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Colorado Police Warn Pot-Happy Residents Not to Drive Under the Influence

As Colorado pot smokers celebrate the unveiling of the first fully legal system of marijuana sale, state police issued a warning to potential drivers under the influence of the drug.

“If you’re driving and you’re impaired by marijuana or by anything else, you will be stopped, you will be cited, you will be arrested,” Colorado State Police Sergeant Mike Baker reminded residents of the state where pot can now be freely bought and sold to anyone over 21.

Since there is no existing marijuana breath test, drivers suspected of being under the influence will be taken by state troopers to a facility for a blood test. Colorado set the legal limit for marijuana at five nanograms of THC per milliliter of blood. If a person is found to be driving over the limit, they won’t necessarily be convicted, but their blood test will be used as evidence at trial.

Baker said police officers are being trained to recognize and deal with the hazard of drivers posing a danger to themselves and others on the road after smoking weed.

“Colorado has a lot of great people and they abide by our traffic laws, but in case we do see an increase (in marijuana impairment), we’re training our troopers accordingly,” Baker said.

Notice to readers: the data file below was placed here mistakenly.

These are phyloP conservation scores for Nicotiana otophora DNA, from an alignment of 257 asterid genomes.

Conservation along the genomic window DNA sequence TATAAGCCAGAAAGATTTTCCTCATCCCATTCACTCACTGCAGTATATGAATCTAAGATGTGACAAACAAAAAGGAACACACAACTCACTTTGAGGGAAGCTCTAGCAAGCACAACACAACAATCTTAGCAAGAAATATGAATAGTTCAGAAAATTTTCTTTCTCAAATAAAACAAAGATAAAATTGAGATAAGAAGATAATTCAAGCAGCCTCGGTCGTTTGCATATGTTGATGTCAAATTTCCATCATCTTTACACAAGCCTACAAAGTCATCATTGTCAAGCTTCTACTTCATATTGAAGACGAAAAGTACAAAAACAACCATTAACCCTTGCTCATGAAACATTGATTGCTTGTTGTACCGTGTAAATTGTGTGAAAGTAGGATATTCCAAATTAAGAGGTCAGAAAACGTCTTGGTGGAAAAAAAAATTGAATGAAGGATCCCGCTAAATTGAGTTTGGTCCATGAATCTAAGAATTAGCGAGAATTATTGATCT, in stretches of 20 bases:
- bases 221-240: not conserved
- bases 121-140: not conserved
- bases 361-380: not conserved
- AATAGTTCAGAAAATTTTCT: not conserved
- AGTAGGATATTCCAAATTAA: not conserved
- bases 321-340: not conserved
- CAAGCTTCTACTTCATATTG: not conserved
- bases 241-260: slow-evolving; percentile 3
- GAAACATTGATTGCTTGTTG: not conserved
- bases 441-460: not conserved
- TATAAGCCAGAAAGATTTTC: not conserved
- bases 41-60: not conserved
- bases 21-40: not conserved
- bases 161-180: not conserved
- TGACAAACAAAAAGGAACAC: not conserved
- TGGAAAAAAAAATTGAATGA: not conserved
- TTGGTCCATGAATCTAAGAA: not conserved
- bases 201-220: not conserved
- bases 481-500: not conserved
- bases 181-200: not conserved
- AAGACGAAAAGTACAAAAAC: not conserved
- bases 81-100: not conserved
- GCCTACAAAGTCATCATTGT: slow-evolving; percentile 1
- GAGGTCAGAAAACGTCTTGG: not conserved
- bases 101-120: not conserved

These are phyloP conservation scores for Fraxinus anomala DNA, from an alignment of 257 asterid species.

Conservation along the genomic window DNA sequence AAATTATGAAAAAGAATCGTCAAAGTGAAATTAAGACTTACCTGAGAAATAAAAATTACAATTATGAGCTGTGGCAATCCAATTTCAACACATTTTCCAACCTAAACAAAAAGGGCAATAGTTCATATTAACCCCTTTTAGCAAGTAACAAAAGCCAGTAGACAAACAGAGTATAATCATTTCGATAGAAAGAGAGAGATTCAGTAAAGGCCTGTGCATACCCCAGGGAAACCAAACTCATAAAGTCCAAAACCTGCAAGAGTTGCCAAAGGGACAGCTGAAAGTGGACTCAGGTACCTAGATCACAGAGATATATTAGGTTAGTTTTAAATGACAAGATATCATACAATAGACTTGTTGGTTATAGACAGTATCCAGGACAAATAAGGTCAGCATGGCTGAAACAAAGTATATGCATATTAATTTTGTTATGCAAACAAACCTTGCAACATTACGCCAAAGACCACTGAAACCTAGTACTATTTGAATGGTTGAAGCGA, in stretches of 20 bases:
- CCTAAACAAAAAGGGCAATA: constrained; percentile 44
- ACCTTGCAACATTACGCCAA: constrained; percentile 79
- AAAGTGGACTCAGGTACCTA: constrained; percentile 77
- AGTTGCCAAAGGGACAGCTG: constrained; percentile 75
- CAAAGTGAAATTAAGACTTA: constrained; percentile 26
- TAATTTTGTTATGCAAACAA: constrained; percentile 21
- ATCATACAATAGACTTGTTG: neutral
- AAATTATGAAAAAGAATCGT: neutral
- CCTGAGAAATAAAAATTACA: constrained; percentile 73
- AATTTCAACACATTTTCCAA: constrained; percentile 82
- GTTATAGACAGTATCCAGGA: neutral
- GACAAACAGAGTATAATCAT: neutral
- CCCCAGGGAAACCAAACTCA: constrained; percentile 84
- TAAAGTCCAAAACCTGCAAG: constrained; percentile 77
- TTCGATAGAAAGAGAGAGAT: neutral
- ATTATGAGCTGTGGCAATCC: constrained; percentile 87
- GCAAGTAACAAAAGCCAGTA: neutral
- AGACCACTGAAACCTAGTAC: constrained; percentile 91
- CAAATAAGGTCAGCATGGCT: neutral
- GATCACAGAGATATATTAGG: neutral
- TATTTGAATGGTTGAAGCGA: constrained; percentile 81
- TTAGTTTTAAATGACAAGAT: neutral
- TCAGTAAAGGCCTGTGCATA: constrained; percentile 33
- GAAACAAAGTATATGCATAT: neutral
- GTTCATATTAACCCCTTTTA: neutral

Marijuana supporters are wary of unfair police action under the guise of protecting citizens.

“Nobody in Colorado wants people who are impaired by any substance to drive,” said Colorado marijuana advocate Mason Tvert. “But we also really need to make sure that we’re not criminalizing and punishing people who aren’t impaired when they’re driving.”

Coloradoans flocked to the nation’s first legal pot peddlers Wednesday, braving blustery conditions to purchase marijuana without a prescription or fear of arrest.

"This feels like freedom at last," said Amy Reynolds, who owns two Colorado Springs medical pot shops. "It’s a plant, it’s harmless, and now anyone over 21 can buy it if they want to. Beautiful."

It is illegal to take marijuana purchased in Colorado outside state lines, as the drug is still banned under federal law. Washington state will soon follow suit in opening shops that sell the plant for recreational use.

Sources: KDVR, Associate Press


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